Since Ruby 2.6

Bundler makes sure Ruby applications run the same code on every machine.

It does this by managing the gems that the application depends on. Given a list of gems, it can automatically download and install those gems, as well as any other gems needed by the gems that are listed. Before installing gems, it checks the versions of every gem to make sure that they are compatible, and can all be loaded at the same time. After the gems have been installed, Bundler can help you update some or all of them when new versions become available. Finally, it records the exact versions that have been installed, so that others can install the exact same gems.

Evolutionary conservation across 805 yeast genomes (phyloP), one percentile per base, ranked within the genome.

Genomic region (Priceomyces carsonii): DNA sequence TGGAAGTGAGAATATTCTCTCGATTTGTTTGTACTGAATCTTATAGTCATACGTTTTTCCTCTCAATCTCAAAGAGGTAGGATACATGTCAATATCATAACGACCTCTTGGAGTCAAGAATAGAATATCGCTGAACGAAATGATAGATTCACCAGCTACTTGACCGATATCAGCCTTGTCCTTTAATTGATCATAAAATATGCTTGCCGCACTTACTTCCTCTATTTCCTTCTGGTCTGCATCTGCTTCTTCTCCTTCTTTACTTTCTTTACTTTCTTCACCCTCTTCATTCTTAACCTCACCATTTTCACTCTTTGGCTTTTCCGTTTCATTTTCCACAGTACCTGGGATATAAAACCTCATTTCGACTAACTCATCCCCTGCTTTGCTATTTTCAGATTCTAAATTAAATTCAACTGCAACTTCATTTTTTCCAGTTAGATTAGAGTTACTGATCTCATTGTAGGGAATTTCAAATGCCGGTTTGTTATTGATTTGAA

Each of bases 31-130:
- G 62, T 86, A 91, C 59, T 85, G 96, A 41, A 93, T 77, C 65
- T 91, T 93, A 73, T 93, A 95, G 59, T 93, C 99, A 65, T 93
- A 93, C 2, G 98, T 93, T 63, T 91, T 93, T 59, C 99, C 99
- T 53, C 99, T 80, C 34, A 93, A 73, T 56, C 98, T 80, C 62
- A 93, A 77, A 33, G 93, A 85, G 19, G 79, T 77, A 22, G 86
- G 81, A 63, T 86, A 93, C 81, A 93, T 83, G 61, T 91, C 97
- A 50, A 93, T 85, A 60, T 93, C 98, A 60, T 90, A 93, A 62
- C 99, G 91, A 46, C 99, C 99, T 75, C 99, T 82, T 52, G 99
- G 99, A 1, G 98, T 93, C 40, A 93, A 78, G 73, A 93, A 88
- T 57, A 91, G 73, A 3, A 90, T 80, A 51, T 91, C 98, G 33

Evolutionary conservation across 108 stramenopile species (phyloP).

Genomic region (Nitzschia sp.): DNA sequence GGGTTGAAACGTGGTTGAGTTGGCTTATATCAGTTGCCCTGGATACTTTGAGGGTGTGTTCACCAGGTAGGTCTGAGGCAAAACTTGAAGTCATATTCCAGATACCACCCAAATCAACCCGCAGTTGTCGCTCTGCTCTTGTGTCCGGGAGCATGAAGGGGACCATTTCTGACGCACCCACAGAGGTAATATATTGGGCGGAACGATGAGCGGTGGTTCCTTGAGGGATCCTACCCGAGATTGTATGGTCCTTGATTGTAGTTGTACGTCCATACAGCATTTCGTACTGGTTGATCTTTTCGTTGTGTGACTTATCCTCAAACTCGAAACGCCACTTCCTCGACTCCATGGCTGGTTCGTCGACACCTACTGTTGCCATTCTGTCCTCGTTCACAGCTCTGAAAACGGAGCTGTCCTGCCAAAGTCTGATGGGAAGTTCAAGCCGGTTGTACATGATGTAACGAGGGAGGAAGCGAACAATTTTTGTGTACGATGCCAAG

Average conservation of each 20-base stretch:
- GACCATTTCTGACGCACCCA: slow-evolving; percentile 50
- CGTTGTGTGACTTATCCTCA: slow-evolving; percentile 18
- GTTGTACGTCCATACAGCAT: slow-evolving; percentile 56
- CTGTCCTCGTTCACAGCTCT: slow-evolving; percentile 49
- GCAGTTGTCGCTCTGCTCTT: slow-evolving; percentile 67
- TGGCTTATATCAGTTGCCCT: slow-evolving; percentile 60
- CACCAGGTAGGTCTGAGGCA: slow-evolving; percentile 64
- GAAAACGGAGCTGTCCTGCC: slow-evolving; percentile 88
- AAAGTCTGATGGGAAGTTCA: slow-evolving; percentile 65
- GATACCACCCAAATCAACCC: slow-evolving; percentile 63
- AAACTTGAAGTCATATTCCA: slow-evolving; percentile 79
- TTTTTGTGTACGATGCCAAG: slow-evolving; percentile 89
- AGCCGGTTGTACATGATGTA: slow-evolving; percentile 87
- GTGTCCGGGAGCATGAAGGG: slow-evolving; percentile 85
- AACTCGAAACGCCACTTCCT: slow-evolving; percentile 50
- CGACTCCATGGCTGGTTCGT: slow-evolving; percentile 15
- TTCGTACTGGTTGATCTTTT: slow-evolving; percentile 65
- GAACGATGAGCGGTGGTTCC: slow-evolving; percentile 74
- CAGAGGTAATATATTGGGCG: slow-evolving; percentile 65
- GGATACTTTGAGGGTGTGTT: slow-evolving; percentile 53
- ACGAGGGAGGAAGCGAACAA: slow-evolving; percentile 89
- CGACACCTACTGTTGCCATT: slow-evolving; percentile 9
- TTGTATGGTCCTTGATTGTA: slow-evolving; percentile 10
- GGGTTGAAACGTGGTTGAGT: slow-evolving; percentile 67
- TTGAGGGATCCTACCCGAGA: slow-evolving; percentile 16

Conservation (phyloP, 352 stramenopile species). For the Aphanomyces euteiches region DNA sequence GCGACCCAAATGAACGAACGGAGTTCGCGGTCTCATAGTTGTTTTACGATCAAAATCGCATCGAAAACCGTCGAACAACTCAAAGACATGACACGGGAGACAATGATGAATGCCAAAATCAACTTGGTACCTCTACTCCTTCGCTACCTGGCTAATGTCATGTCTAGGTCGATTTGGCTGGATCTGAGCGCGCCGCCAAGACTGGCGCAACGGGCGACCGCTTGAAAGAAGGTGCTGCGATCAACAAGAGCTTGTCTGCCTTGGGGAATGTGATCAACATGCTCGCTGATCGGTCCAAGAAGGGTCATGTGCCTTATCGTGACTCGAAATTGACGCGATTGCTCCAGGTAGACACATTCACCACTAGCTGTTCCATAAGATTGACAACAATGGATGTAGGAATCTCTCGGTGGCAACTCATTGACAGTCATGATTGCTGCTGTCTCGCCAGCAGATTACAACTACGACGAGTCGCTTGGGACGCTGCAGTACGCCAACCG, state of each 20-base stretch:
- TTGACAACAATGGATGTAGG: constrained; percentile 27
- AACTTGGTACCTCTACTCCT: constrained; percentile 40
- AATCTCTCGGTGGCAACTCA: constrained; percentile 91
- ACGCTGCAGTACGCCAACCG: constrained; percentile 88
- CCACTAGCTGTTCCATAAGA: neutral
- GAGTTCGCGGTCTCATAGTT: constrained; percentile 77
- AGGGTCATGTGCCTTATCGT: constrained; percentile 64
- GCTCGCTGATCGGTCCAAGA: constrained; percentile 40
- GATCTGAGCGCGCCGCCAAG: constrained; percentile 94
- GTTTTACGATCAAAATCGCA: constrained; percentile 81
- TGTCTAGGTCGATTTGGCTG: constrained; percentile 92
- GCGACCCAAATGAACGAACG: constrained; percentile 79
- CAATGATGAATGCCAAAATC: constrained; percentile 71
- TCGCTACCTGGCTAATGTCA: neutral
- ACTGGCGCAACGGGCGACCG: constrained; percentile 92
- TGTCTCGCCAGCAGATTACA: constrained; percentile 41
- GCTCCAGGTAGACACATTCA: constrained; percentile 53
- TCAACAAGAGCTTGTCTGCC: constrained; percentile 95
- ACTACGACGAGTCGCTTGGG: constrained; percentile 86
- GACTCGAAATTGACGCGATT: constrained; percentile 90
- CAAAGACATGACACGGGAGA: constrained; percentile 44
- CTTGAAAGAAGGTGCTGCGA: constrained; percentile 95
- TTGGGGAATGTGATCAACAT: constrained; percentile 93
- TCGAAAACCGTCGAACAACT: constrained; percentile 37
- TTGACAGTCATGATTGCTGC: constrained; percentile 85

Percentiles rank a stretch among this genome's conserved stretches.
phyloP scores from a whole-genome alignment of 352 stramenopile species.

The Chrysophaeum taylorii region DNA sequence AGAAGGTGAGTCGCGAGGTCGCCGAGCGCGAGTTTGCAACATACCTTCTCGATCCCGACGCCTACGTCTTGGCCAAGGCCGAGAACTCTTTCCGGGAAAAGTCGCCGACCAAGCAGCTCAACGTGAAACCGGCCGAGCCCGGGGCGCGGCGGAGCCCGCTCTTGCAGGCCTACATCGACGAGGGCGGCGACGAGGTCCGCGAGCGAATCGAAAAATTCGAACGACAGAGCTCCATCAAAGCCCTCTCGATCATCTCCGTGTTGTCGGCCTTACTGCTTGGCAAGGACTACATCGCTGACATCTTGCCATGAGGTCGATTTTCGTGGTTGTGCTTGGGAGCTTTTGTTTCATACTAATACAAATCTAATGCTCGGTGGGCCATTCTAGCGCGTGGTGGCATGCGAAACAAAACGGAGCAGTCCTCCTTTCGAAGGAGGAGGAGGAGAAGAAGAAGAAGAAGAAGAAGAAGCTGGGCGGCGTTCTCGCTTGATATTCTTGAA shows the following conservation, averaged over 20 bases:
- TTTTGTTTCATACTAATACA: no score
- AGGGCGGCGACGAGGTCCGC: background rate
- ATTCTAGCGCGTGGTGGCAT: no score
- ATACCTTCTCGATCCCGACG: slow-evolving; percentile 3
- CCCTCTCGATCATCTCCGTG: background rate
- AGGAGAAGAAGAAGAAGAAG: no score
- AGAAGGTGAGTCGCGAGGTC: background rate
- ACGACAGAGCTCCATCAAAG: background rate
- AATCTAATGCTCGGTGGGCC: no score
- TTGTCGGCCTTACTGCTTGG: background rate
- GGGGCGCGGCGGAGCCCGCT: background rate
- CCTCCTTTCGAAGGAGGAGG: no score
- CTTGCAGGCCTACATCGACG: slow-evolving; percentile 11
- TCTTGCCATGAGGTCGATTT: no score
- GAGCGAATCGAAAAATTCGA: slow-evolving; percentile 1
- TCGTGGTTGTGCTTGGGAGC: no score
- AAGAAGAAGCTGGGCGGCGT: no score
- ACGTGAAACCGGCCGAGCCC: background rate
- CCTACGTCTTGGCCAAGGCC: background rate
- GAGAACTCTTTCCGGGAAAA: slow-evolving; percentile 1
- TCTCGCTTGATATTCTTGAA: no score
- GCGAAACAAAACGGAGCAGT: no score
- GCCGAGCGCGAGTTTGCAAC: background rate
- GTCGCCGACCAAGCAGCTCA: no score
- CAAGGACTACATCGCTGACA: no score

An extensive documentation for Bundler, including guides, references and best practices, could be found at its site.

Getting Started

Getting started with bundler is easy! Since Ruby 2.6, Bundler is a part of Ruby’s standard library.

Specify your dependencies in a Gemfile in your project’s root:

source 'https://rubygems.org'
gem 'nokogiri'
gem 'rack', '~> 2.0.1'
gem 'rspec'

Learn More: Gemfiles.

Install all of the required gems from your specified sources:

$ bundle install
$ git add Gemfile Gemfile.lock

Learn More: bundle install.

The second command adds the Gemfile and Gemfile.lock to your repository. This ensures that other developers on your app, as well as your deployment environment, will all use the same third-party code that you are using now.

Inside your app, load up the bundled environment:

require 'rubygems'
require 'bundler/setup'

# require your gems as usual
require 'nokogiri'

Learn More: Bundler.setup.